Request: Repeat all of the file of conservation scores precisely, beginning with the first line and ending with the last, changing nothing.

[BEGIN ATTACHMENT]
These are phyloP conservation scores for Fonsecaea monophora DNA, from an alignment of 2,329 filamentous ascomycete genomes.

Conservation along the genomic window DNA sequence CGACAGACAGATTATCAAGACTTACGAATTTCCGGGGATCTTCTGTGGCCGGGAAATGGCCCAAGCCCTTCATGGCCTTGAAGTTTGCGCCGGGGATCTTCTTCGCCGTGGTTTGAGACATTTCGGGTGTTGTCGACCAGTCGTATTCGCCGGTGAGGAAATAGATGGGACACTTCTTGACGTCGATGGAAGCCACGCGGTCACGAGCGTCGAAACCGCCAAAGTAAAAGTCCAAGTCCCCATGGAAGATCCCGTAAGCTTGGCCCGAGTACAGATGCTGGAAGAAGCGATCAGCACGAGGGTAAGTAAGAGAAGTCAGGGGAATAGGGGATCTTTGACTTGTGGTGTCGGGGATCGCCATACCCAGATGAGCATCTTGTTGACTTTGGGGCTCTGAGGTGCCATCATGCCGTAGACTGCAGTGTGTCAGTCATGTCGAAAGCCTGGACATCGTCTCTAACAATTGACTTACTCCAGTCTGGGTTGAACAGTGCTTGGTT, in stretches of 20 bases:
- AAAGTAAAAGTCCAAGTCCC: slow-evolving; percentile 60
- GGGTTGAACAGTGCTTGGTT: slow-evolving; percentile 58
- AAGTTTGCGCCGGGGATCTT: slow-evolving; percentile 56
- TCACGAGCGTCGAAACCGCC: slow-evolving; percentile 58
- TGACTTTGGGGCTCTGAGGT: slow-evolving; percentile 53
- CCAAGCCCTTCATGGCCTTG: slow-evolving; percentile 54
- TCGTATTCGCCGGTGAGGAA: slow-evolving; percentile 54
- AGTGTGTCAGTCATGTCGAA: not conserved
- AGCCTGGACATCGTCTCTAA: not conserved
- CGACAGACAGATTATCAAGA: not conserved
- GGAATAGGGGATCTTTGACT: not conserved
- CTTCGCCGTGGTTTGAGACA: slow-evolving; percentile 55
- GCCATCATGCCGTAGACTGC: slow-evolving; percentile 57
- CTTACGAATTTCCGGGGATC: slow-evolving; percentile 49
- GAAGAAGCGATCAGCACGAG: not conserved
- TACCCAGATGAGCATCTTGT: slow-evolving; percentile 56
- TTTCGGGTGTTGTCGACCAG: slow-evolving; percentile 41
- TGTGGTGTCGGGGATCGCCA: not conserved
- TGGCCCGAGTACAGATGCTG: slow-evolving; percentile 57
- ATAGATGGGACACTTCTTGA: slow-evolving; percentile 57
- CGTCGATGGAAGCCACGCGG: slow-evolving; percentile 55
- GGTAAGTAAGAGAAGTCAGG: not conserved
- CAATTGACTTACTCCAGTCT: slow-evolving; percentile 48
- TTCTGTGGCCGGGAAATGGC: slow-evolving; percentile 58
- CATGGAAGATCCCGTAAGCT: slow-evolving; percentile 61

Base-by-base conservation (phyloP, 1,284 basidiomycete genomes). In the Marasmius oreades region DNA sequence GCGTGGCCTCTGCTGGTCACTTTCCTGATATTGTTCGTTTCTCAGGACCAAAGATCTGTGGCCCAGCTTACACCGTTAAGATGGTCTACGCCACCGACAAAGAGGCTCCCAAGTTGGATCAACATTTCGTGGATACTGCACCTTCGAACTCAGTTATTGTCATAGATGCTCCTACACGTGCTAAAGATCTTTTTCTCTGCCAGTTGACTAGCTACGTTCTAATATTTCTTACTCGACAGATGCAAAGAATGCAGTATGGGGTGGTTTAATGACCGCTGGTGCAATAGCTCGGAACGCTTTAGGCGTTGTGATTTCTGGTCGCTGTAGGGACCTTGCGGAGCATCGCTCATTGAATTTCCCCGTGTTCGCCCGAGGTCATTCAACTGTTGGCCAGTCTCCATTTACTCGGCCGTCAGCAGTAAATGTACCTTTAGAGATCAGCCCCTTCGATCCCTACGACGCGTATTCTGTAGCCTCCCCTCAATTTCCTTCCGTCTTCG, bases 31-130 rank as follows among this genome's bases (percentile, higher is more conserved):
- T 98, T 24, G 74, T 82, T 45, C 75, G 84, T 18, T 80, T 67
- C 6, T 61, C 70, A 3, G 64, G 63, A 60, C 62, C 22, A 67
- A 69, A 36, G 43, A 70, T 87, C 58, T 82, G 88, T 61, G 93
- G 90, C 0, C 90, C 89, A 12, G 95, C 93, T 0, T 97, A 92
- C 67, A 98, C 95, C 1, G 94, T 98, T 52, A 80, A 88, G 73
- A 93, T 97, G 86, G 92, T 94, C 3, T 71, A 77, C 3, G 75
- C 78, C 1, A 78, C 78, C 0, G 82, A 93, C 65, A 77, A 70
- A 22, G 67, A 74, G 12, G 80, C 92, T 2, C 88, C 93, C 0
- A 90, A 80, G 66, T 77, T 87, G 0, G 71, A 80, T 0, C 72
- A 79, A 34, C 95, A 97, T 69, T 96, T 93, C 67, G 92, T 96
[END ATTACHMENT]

These are phyloP conservation scores for Fonsecaea monophora DNA, from an alignment of 2,329 filamentous ascomycete genomes.

Conservation along the genomic window DNA sequence CGACAGACAGATTATCAAGACTTACGAATTTCCGGGGATCTTCTGTGGCCGGGAAATGGCCCAAGCCCTTCATGGCCTTGAAGTTTGCGCCGGGGATCTTCTTCGCCGTGGTTTGAGACATTTCGGGTGTTGTCGACCAGTCGTATTCGCCGGTGAGGAAATAGATGGGACACTTCTTGACGTCGATGGAAGCCACGCGGTCACGAGCGTCGAAACCGCCAAAGTAAAAGTCCAAGTCCCCATGGAAGATCCCGTAAGCTTGGCCCGAGTACAGATGCTGGAAGAAGCGATCAGCACGAGGGTAAGTAAGAGAAGTCAGGGGAATAGGGGATCTTTGACTTGTGGTGTCGGGGATCGCCATACCCAGATGAGCATCTTGTTGACTTTGGGGCTCTGAGGTGCCATCATGCCGTAGACTGCAGTGTGTCAGTCATGTCGAAAGCCTGGACATCGTCTCTAACAATTGACTTACTCCAGTCTGGGTTGAACAGTGCTTGGTT, in stretches of 20 bases:
- AAAGTAAAAGTCCAAGTCCC: slow-evolving; percentile 60
- GGGTTGAACAGTGCTTGGTT: slow-evolving; percentile 58
- AAGTTTGCGCCGGGGATCTT: slow-evolving; percentile 56
- TCACGAGCGTCGAAACCGCC: slow-evolving; percentile 58
- TGACTTTGGGGCTCTGAGGT: slow-evolving; percentile 53
- CCAAGCCCTTCATGGCCTTG: slow-evolving; percentile 54
- TCGTATTCGCCGGTGAGGAA: slow-evolving; percentile 54
- AGTGTGTCAGTCATGTCGAA: not conserved
- AGCCTGGACATCGTCTCTAA: not conserved
- CGACAGACAGATTATCAAGA: not conserved
- GGAATAGGGGATCTTTGACT: not conserved
- CTTCGCCGTGGTTTGAGACA: slow-evolving; percentile 55
- GCCATCATGCCGTAGACTGC: slow-evolving; percentile 57
- CTTACGAATTTCCGGGGATC: slow-evolving; percentile 49
- GAAGAAGCGATCAGCACGAG: not conserved
- TACCCAGATGAGCATCTTGT: slow-evolving; percentile 56
- TTTCGGGTGTTGTCGACCAG: slow-evolving; percentile 41
- TGTGGTGTCGGGGATCGCCA: not conserved
- TGGCCCGAGTACAGATGCTG: slow-evolving; percentile 57
- ATAGATGGGACACTTCTTGA: slow-evolving; percentile 57
- CGTCGATGGAAGCCACGCGG: slow-evolving; percentile 55
- GGTAAGTAAGAGAAGTCAGG: not conserved
- CAATTGACTTACTCCAGTCT: slow-evolving; percentile 48
- TTCTGTGGCCGGGAAATGGC: slow-evolving; percentile 58
- CATGGAAGATCCCGTAAGCT: slow-evolving; percentile 61

Base-by-base conservation (phyloP, 1,284 basidiomycete genomes). In the Marasmius oreades region DNA sequence GCGTGGCCTCTGCTGGTCACTTTCCTGATATTGTTCGTTTCTCAGGACCAAAGATCTGTGGCCCAGCTTACACCGTTAAGATGGTCTACGCCACCGACAAAGAGGCTCCCAAGTTGGATCAACATTTCGTGGATACTGCACCTTCGAACTCAGTTATTGTCATAGATGCTCCTACACGTGCTAAAGATCTTTTTCTCTGCCAGTTGACTAGCTACGTTCTAATATTTCTTACTCGACAGATGCAAAGAATGCAGTATGGGGTGGTTTAATGACCGCTGGTGCAATAGCTCGGAACGCTTTAGGCGTTGTGATTTCTGGTCGCTGTAGGGACCTTGCGGAGCATCGCTCATTGAATTTCCCCGTGTTCGCCCGAGGTCATTCAACTGTTGGCCAGTCTCCATTTACTCGGCCGTCAGCAGTAAATGTACCTTTAGAGATCAGCCCCTTCGATCCCTACGACGCGTATTCTGTAGCCTCCCCTCAATTTCCTTCCGTCTTCG, bases 31-130 rank as follows among this genome's bases (percentile, higher is more conserved):
- T 98, T 24, G 74, T 82, T 45, C 75, G 84, T 18, T 80, T 67
- C 6, T 61, C 70, A 3, G 64, G 63, A 60, C 62, C 22, A 67
- A 69, A 36, G 43, A 70, T 87, C 58, T 82, G 88, T 61, G 93
- G 90, C 0, C 90, C 89, A 12, G 95, C 93, T 0, T 97, A 92
- C 67, A 98, C 95, C 1, G 94, T 98, T 52, A 80, A 88, G 73
- A 93, T 97, G 86, G 92, T 94, C 3, T 71, A 77, C 3, G 75
- C 78, C 1, A 78, C 78, C 0, G 82, A 93, C 65, A 77, A 70
- A 22, G 67, A 74, G 12, G 80, C 92, T 2, C 88, C 93, C 0
- A 90, A 80, G 66, T 77, T 87, G 0, G 71, A 80, T 0, C 72
- A 79, A 34, C 95, A 97, T 69, T 96, T 93, C 67, G 92, T 96